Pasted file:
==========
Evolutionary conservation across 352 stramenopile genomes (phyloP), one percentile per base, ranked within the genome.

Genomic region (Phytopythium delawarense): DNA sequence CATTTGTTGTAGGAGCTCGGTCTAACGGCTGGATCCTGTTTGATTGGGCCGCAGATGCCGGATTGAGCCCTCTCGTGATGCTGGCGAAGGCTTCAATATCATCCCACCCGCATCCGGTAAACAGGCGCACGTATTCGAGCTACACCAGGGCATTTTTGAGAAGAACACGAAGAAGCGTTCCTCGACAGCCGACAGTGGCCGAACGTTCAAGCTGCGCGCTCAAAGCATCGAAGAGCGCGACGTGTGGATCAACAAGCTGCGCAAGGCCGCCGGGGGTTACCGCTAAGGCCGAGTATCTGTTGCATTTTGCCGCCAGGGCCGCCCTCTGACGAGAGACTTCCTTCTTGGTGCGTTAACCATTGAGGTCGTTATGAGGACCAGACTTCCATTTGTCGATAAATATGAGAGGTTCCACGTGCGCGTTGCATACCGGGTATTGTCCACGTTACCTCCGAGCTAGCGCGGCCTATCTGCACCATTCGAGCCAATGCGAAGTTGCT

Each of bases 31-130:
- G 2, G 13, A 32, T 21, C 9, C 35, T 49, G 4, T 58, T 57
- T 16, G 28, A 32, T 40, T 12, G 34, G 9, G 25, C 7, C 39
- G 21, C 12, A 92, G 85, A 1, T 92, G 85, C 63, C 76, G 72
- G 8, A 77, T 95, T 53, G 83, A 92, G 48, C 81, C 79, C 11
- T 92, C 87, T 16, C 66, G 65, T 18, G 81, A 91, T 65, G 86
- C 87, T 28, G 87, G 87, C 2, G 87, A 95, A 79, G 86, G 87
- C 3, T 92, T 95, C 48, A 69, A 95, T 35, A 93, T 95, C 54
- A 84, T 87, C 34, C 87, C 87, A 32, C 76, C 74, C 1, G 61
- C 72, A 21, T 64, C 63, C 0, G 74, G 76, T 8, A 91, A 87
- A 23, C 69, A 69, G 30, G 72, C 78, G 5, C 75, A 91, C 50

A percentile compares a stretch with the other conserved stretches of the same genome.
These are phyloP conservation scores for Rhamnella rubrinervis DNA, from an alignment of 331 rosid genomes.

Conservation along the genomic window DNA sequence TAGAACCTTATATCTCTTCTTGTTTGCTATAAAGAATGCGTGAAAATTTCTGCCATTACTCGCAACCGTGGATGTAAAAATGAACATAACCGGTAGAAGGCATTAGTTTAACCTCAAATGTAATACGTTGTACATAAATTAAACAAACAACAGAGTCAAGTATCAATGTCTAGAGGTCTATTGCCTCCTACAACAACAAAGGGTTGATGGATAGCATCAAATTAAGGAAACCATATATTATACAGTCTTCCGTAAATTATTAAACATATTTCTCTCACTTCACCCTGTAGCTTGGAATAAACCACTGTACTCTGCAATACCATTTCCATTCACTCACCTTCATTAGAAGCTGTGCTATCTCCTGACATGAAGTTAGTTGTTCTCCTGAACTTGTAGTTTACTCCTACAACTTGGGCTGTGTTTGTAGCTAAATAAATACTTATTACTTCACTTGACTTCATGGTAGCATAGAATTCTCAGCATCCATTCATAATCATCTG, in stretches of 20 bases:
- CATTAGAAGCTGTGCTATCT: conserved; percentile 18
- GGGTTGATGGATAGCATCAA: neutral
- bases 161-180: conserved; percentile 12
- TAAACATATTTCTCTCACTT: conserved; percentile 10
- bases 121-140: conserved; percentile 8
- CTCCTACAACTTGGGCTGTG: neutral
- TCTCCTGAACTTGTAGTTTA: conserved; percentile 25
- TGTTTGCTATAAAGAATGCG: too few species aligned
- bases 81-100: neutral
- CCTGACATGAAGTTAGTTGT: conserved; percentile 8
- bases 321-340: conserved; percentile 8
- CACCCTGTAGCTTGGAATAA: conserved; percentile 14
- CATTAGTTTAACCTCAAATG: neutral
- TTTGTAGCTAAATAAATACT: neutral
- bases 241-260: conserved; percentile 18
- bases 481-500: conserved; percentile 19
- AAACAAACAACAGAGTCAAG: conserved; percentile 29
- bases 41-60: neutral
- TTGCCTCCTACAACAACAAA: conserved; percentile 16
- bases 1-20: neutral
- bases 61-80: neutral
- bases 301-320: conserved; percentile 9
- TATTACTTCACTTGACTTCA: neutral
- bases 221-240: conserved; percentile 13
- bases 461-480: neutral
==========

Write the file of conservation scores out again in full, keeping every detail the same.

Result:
Evolutionary conservation across 352 stramenopile genomes (phyloP), one percentile per base, ranked within the genome.

Genomic region (Phytopythium delawarense): DNA sequence CATTTGTTGTAGGAGCTCGGTCTAACGGCTGGATCCTGTTTGATTGGGCCGCAGATGCCGGATTGAGCCCTCTCGTGATGCTGGCGAAGGCTTCAATATCATCCCACCCGCATCCGGTAAACAGGCGCACGTATTCGAGCTACACCAGGGCATTTTTGAGAAGAACACGAAGAAGCGTTCCTCGACAGCCGACAGTGGCCGAACGTTCAAGCTGCGCGCTCAAAGCATCGAAGAGCGCGACGTGTGGATCAACAAGCTGCGCAAGGCCGCCGGGGGTTACCGCTAAGGCCGAGTATCTGTTGCATTTTGCCGCCAGGGCCGCCCTCTGACGAGAGACTTCCTTCTTGGTGCGTTAACCATTGAGGTCGTTATGAGGACCAGACTTCCATTTGTCGATAAATATGAGAGGTTCCACGTGCGCGTTGCATACCGGGTATTGTCCACGTTACCTCCGAGCTAGCGCGGCCTATCTGCACCATTCGAGCCAATGCGAAGTTGCT

Each of bases 31-130:
- G 2, G 13, A 32, T 21, C 9, C 35, T 49, G 4, T 58, T 57
- T 16, G 28, A 32, T 40, T 12, G 34, G 9, G 25, C 7, C 39
- G 21, C 12, A 92, G 85, A 1, T 92, G 85, C 63, C 76, G 72
- G 8, A 77, T 95, T 53, G 83, A 92, G 48, C 81, C 79, C 11
- T 92, C 87, T 16, C 66, G 65, T 18, G 81, A 91, T 65, G 86
- C 87, T 28, G 87, G 87, C 2, G 87, A 95, A 79, G 86, G 87
- C 3, T 92, T 95, C 48, A 69, A 95, T 35, A 93, T 95, C 54
- A 84, T 87, C 34, C 87, C 87, A 32, C 76, C 74, C 1, G 61
- C 72, A 21, T 64, C 63, C 0, G 74, G 76, T 8, A 91, A 87
- A 23, C 69, A 69, G 30, G 72, C 78, G 5, C 75, A 91, C 50

A percentile compares a stretch with the other conserved stretches of the same genome.
These are phyloP conservation scores for Rhamnella rubrinervis DNA, from an alignment of 331 rosid genomes.

Conservation along the genomic window DNA sequence TAGAACCTTATATCTCTTCTTGTTTGCTATAAAGAATGCGTGAAAATTTCTGCCATTACTCGCAACCGTGGATGTAAAAATGAACATAACCGGTAGAAGGCATTAGTTTAACCTCAAATGTAATACGTTGTACATAAATTAAACAAACAACAGAGTCAAGTATCAATGTCTAGAGGTCTATTGCCTCCTACAACAACAAAGGGTTGATGGATAGCATCAAATTAAGGAAACCATATATTATACAGTCTTCCGTAAATTATTAAACATATTTCTCTCACTTCACCCTGTAGCTTGGAATAAACCACTGTACTCTGCAATACCATTTCCATTCACTCACCTTCATTAGAAGCTGTGCTATCTCCTGACATGAAGTTAGTTGTTCTCCTGAACTTGTAGTTTACTCCTACAACTTGGGCTGTGTTTGTAGCTAAATAAATACTTATTACTTCACTTGACTTCATGGTAGCATAGAATTCTCAGCATCCATTCATAATCATCTG, in stretches of 20 bases:
- CATTAGAAGCTGTGCTATCT: conserved; percentile 18
- GGGTTGATGGATAGCATCAA: neutral
- bases 161-180: conserved; percentile 12
- TAAACATATTTCTCTCACTT: conserved; percentile 10
- bases 121-140: conserved; percentile 8
- CTCCTACAACTTGGGCTGTG: neutral
- TCTCCTGAACTTGTAGTTTA: conserved; percentile 25
- TGTTTGCTATAAAGAATGCG: too few species aligned
- bases 81-100: neutral
- CCTGACATGAAGTTAGTTGT: conserved; percentile 8
- bases 321-340: conserved; percentile 8
- CACCCTGTAGCTTGGAATAA: conserved; percentile 14
- CATTAGTTTAACCTCAAATG: neutral
- TTTGTAGCTAAATAAATACT: neutral
- bases 241-260: conserved; percentile 18
- bases 481-500: conserved; percentile 19
- AAACAAACAACAGAGTCAAG: conserved; percentile 29
- bases 41-60: neutral
- TTGCCTCCTACAACAACAAA: conserved; percentile 16
- bases 1-20: neutral
- bases 61-80: neutral
- bases 301-320: conserved; percentile 9
- TATTACTTCACTTGACTTCA: neutral
- bases 221-240: conserved; percentile 13
- bases 461-480: neutral